Crucifixion, by Matthias Grünewald
Photo © Erich Lessing / Art Resource, NY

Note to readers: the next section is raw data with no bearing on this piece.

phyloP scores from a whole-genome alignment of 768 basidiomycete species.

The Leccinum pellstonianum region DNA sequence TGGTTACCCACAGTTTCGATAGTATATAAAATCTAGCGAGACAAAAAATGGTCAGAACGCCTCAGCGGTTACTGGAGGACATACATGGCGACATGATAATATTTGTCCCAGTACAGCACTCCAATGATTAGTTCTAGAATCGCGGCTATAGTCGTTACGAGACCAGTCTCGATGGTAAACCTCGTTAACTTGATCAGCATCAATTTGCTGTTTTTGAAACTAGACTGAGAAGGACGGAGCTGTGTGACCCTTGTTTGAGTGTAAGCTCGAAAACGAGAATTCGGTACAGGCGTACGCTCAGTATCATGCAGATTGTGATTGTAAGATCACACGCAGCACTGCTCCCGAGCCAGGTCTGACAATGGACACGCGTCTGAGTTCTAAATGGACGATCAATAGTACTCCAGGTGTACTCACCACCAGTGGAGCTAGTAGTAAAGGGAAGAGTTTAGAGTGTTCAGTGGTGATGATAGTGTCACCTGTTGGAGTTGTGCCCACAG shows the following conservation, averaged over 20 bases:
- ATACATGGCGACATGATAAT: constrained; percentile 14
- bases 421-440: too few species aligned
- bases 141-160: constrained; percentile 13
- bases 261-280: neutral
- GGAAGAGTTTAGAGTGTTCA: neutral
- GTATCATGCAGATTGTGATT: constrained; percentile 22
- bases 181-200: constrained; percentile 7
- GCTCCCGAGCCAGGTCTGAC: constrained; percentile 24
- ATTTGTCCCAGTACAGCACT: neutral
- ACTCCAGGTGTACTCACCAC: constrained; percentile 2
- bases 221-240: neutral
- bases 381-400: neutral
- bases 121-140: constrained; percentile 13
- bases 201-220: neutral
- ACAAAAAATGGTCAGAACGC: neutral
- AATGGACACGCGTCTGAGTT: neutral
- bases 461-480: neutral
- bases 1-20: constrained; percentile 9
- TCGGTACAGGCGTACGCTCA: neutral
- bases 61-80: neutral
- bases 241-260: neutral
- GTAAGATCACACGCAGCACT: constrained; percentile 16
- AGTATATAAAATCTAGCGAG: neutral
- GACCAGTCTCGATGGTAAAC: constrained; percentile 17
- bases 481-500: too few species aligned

Matthias Grünewald (ca. 1480–1528) painted the Crucifixion as a panel for the Isenheim Altarpiece in the hospital chapel of St. Anthony’s monastery. The monastery hospital specialized in the treatment of ergotism, an especially painful skin disease. The Christ figure in the painting is depicted as suffering from these same sores—a sign to the patients that Christ shared in their afflictions. To Christ’s right, Mary Magdalene kneels in humble adoration and a swooning Mary is supported by the apostle John, the Beloved Disciple. To Christ’s left stands John the Baptist, holding an open book and pointing at the crucified Christ. In the background in Latin are words attributed to John the Baptist in the Gospel of John: illum oportet crescere, me autem minui (“He must increase, but I must decrease”). At John’s feet is a lamb with a cross, echoing other words by the Baptist, also recorded in John: “Behold the Lamb of God who takes away the sin of the world.” Karl Barth kept a reproduction of the Crucifixion in his study to remind himself that his role as a theologian was to point to Christ and him crucified.